Convalescence was the name of the game, back in Anchorage, especially for Eszter and even for me. Mine may have been a pleasure tour, but it was still a big week of riding, by any standard. I’ll call it ‘base training’, just because the hours on the bike were there, and just because I can.
We were staying at Sharon Sell’s house, and there are trails rideable right from the door. No way we were just going to sit on our hands. So we rode.
Slowly and awkwardly, but we rode. We climbed and walked a little, got gigantic views of Anchorage and Denali, and just generally had a grand time. Thanks for the tour, Sharon! Sharon will be back in AZ for the AZT 300, so I’ll get to return the favor, in the form of a GPS tour, anyway.
We also got a quick tour of the in-town trails from Eric Parsons, en route to his house and to delicious brownies. If you don’t yet own one of Eric’s bags, you will. Tools for adventure. Pretty cool to see his shop and hang out there.
Back in Boulder there was much to catch up on in ‘life’ (especially computer life), and there was some good winter weather, too. I was so happy to feel the sun for extended periods, and 40 degrees has never felt so warm. I even got a few rides in, both with and without a recovering Eszter.
Boulder is sometimes just too easy to make fun of, so I will resist…
Still, it’s a great trail. Close to town. Fast. Fun. I even enjoyed the challenge of navigating the mucky sections with the goal of keeping my shoes/cleats free of mud. I’m glad I don’t have to deal with it all winter, though.
It was with mixed emotions that I loaded up the Sports Van and bid farewell to Colorado’s winter and said goodbye (for a week and a half) to the most awesome girl on the planet.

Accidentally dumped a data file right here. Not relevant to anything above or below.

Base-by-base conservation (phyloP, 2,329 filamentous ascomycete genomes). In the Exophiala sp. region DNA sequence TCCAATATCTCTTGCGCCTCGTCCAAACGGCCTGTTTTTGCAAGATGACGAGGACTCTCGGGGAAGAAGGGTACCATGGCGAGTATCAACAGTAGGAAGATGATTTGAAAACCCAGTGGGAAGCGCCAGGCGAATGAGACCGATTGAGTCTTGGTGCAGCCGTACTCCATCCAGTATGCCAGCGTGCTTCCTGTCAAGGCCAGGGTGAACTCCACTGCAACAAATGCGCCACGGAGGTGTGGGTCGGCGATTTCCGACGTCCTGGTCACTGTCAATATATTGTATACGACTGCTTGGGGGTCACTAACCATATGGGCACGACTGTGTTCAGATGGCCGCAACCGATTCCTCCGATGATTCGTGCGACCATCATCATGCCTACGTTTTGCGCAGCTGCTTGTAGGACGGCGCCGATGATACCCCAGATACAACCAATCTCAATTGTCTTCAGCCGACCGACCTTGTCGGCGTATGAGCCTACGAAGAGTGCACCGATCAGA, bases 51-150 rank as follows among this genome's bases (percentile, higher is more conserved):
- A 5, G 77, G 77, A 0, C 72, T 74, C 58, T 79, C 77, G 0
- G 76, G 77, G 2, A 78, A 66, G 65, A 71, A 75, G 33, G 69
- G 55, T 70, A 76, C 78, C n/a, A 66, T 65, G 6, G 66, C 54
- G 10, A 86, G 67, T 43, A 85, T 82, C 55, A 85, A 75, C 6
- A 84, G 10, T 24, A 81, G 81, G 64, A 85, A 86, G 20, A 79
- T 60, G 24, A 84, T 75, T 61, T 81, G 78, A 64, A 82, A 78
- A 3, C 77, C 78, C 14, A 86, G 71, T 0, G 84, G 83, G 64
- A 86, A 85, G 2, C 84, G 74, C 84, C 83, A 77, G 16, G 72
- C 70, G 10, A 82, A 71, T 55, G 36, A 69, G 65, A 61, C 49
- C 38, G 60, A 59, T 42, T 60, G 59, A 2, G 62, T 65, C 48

my I’m excited to be surrounded by desert warmth face
Out on the bike soon after arriving in Tucson, I pedaled and giggled my way through my warm and incredibly vibrant ‘home’ trails. CO and AK had been absolutely amazing and I would not change a thing, but there was something so healing and rejuvenating about pedaling, in the sun, and without wearing twenty five layers. Light and free, the way god intended bikes to be ridden! I can’t believe I’ve been so fortunate to live here so many winters. It really is paradise.
I had to say ‘hello’ to all my desert friends, one by one, calling them by name, as I pedaled along. Hello Saguaro! Hi Cholla! How are you, Hedgehog? Ocotillo, you’re so GREEN! I missed you, Cat Claw! Errr…
I think maybe I did even miss the scratchy ones!
And as the light fell and the shadows grew, I was reminded even more what a special place this is.
I lost myself in the night and the deep contrast. The white and frozen stillness in Alaska. The electric life and abundant warmth of the Sonoran Desert. I was lost in the diversity of the planet we are so lucky to inhabit, the diversity of life.
I got the boys together for a Ranchito ride, foolishly pointing the group towards a local granny gear grunt. Western exposure, baking sun, temperatures in the 90’s. Beyond brilliant! From waking up at -20 in my sleeping back to cooking at 90 degrees, I officially declared myself thawed out about halfway up, sweat pouring off my brow. I’d forgotten even what that felt like. My brain at first went to “need to strip off a layer, or do something about this”, before I realized there were no layers to strip. That’s just what you do in the desert heat. Ride, ride and ride some more. Deal with it.
Or, stop in the shade, which we also did!
Really? Flowers too? You’ve got to be kidding me.
And, and, and, this place has more rocks than anyone could ever want! Trails so narrow and challenging they almost don’t seem worth riding. Until you ride it, and love it the whole time.
Tech skills were a little rusty, but coming back quickly.
It was great to be gone. It’s good to be back.